The results of the first phase of the new “Brussels for Clean Air” project—the largest ever survey on air pollution in the region—highlight concerns about major pollution among Brussels residents.
The new “Brussels for Clean Air” campaign was recently launched by the European Citizen Action Service (ECAS) with the aim of improving air quality in the Belgian capital. The campaign invites all residents of Brussels to raise their voice on air quality, giving them a chance to become part of the solution to the problem. During the first phase of the campaign, which ran until the end of March, citizens were encouraged to fill in a short questionnaire to map problems with air pollution. Although not representative of the entire population, the results of the questionnaire highlight the main challenges of air quality according to Brussels citizens.
Speaking with The Brussels Times, Anna van de Moosdijk, Campaigning Officer from ECAS, said that citizens are generally very concerned about air pollution.Various health concerns—including severe coughs and other respiratory and dermatological issues—were mentioned by more than half of the respondents. According to van de Moosdijk, some people even considered moving away from the city due to the air pollution.
Some respondents said their children were developing asthma as a result of living in the city, and that their doctors said they should consider leaving the city because it is not sustainable and that their children will suffer too much from the consequences.Anna van de Moosdijk, Campaigning Officer from ECAS
About 17.000 people living in Brussels are exposed to very high concentrations of NO2, a pollutant that can contribute to the development of respiratory diseases. Generally, Brussels exceeds health standards on pollution levels in many different areas in the region, but some areas are worse than others, particularly the most deprived municipalities.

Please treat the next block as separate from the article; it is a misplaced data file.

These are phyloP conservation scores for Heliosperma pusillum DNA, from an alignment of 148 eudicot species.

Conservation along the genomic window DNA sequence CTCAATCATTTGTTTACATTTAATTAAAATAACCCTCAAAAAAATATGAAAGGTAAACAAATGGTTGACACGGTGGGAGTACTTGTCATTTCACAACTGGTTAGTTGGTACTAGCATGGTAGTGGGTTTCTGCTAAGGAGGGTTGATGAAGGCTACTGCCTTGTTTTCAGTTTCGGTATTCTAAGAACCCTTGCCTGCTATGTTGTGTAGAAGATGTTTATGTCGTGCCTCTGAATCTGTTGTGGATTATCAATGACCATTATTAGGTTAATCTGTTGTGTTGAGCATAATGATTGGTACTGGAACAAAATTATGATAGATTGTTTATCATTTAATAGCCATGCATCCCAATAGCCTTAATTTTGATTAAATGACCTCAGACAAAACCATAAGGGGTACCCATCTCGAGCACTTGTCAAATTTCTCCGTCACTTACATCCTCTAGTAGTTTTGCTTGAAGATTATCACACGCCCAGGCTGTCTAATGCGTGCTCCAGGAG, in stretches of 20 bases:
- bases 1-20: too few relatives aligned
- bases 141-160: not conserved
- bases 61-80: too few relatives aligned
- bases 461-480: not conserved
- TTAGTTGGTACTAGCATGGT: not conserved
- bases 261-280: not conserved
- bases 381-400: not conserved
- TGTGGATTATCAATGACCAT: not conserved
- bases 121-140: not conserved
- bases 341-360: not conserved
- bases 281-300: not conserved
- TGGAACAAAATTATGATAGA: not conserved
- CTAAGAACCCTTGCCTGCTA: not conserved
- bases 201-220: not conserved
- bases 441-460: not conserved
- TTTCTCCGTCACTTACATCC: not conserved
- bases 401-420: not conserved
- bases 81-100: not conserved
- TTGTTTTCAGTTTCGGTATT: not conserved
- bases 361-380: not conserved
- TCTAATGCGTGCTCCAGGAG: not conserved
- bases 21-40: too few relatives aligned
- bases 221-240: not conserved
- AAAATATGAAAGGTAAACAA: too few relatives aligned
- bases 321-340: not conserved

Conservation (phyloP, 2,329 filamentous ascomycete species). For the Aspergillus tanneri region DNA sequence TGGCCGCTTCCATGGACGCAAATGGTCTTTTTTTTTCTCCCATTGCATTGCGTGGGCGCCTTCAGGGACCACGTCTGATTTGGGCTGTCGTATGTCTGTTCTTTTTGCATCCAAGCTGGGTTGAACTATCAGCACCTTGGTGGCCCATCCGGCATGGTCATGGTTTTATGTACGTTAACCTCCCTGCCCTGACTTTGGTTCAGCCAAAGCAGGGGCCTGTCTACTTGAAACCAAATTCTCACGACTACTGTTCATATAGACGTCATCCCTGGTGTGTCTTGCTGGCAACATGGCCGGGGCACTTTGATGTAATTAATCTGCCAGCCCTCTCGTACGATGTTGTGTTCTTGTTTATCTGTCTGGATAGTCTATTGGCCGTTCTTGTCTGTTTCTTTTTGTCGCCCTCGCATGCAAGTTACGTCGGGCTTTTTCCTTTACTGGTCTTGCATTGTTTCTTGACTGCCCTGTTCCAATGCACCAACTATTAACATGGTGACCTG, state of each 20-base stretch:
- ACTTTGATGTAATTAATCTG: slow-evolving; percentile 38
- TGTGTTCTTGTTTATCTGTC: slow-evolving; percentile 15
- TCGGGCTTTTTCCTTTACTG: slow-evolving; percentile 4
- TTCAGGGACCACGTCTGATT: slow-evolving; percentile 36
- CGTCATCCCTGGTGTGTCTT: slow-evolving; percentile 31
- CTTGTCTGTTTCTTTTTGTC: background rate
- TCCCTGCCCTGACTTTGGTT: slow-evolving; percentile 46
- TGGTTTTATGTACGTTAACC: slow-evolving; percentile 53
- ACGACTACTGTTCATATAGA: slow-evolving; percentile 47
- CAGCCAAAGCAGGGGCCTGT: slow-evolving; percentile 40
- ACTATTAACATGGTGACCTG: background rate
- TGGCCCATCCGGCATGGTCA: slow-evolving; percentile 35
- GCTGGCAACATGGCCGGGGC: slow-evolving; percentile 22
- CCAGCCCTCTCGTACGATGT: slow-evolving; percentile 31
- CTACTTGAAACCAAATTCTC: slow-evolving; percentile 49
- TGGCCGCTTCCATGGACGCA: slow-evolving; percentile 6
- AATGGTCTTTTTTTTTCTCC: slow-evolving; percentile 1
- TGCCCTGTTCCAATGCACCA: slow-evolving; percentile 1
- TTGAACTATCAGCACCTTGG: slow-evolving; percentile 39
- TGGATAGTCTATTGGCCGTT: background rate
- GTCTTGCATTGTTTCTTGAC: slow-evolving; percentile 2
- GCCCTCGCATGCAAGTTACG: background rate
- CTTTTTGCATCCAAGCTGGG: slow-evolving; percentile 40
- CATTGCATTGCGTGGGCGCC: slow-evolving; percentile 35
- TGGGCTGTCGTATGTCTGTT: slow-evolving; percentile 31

Even with the gentrification of these neighbourhoods ongoing, the situation here is nothing like in, for example, Woluwe-Saint-Pierre, where there is more green space.Anna van de Moosdijk, Campaigning Officer from ECAS
A survey’s participant even indicated that they were considering moving to a different neighborhood where air pollution was lower, although that meant paying a higher price for the house rent.
Other respondents added that cyclists and pedestrians are more subjected to air pollution, in particular in those areas that lack efficient cycling infrastructure. Other bicycle commuters who participated in the survey highlighted that after cycling, they feel dizzy and nauseous even if they wear a face mask.
I am the one reducing air pollution, but I am also the one most affected by it, not those inside the car. Survey respondent.Bicycle commuter
According to van de Moosdijk, most residents don’t know which government levels deal with these policies and, consequently, they don’t know where to complain about inefficient circulation plans.
In the second phase of the “Brussels for Clean Air” project (running from April to June), citizens are asked to share possible solutions to the issues identified during the first phase. This will be followed by a voting phase from June to September, during which citizens will decide on the most efficient solutions. The most popular solutions will be then presented to the relevant administrations.